DOING NOTHING

Do you ever do nothing? I was thinking about doing nothing today, and I realised that it has two very different connotations, neither of which is very useful.

  1. ‘I did nothing today’ implies that you wasted your day, achieved nothing worthwhile.
  2. ‘Just do nothing’ implies sitting in some form of calm meditative state that most of us never manage to reach.

Behind both of these connotations is the concept of some sort of failure on our part, of not being good enough.

In the first example, we berate ourselves for not doing anything ‘important’. We may have allowed ourselves to relax, watch a movie or read a book, instead of household chores. We may have talked with a friend for a while, played with the dog – and we discount all of these things by calling them nothing! Should we not be proud of ourselves for breaking out of the spell of duty and obligation, and for giving ourselves a bit of a breather, where we can recover from the pressure we usually put ourselves under!

In the second example, we berate ourselves for being no good at something that most people find really difficult – a level of stillness of the mind and body that Buddhist monks spend years of training to achieve. Yet all of us do sometimes reach that quieting of the busy mind – maybe by gardening or walking in the countryside, or listening to music we love.

So I thought that it was time we took on a third, more useful connotation of doing nothing. Doing nothing means not doing anything because I had to do it, from obligation, duty or self-pushing. It means I’ve only done what I felt like doing.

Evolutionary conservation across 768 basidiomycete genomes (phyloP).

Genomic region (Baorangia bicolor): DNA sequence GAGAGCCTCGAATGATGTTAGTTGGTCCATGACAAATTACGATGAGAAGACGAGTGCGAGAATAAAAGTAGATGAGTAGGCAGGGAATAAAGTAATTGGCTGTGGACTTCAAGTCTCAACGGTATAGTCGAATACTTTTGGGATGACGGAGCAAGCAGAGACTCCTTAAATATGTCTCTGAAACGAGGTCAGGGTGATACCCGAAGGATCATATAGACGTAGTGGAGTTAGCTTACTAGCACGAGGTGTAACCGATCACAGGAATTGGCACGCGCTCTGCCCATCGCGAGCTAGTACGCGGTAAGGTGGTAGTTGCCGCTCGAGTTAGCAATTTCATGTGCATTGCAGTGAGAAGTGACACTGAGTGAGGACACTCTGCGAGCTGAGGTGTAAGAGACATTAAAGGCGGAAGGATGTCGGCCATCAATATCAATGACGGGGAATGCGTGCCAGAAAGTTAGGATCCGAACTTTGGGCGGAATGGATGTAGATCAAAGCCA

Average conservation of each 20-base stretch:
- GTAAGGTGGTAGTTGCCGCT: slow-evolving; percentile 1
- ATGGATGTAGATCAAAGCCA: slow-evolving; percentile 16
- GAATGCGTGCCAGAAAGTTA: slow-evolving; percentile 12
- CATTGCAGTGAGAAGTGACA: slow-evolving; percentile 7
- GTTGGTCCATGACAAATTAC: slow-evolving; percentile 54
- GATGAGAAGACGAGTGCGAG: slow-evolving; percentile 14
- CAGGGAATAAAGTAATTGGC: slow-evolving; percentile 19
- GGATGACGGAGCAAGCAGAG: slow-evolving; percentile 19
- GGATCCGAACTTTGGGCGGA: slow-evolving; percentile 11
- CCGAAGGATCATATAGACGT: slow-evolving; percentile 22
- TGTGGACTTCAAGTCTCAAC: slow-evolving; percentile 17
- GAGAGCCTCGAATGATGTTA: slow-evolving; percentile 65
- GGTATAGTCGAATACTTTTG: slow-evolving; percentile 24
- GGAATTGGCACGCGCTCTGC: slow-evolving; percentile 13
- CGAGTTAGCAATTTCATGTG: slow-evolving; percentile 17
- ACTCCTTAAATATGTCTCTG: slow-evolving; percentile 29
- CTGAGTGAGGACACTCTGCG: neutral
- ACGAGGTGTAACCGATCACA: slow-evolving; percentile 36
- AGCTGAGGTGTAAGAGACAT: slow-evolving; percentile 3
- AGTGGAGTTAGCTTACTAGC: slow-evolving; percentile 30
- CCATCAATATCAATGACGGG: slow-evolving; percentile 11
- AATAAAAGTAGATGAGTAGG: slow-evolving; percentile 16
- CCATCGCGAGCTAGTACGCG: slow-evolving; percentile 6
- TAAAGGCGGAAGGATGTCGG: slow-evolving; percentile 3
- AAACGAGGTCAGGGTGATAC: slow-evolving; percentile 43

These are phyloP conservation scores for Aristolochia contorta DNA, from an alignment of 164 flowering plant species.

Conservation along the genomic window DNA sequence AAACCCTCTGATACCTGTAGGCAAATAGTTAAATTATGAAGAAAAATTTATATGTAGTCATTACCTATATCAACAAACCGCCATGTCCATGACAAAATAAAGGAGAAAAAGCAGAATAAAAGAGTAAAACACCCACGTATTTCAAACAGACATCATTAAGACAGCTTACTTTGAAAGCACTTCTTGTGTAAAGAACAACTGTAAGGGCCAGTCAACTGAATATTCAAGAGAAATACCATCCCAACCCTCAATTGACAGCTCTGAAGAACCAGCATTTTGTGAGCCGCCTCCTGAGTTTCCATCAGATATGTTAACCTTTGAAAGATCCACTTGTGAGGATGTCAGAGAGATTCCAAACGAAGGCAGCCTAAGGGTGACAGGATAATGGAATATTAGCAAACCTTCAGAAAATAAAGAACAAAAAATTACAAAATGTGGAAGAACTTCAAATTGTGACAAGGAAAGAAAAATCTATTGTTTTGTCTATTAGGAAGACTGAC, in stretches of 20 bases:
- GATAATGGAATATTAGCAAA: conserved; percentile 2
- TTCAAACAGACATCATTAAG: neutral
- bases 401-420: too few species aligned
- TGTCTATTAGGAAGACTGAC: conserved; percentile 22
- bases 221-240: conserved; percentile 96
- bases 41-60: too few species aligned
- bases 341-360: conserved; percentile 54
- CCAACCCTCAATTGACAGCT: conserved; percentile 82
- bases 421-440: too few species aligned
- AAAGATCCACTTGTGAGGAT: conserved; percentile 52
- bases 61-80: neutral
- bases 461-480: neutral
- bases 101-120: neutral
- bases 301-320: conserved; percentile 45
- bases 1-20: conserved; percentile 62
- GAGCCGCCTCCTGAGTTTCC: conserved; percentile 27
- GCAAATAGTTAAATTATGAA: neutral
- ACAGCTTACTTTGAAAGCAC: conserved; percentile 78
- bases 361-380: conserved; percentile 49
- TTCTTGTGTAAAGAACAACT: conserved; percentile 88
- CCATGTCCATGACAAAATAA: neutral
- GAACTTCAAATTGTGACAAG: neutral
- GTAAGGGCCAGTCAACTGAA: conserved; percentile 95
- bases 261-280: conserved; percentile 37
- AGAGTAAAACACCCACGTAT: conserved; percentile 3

Now that’s better isn’t it!

I find that if I allow myself to sit and stare out of the window for a while in the morning, something begins to motivate me to action. I might decide to clean that window, or to write a blog, or to clear some of that post that’s piled up.

And if I stop whatever I’m doing when I’ve had enough of that, and allow myself to sit down with a cup of coffee and a book, rather than feeling I must finish now I’ve started, my energies re-gather in me, and there comes a point where I’m off again. This time I may finish whatever it was, or I may do something different.

What is happening is that I am following my natural ebb and flow. That means that what I do is done easily and effectively, and I stay in a relaxed yet energised state.

It’s not easy to trust our natural wisdom like this – we have been taught to over-ride it since early childhood – but it is a far better way to maintain a healthy balance in our lives.

So let’s redefine doing nothing. It means:

  1. Doing things I enjoy, that are relaxing, that enhance my relationships and my life
  2. Doing things that calm my mind and give me a break from its chatter
  3. Doing what I feel like doing, for as long as I feel like doing it

Come on let’s all do lots of nothing!!

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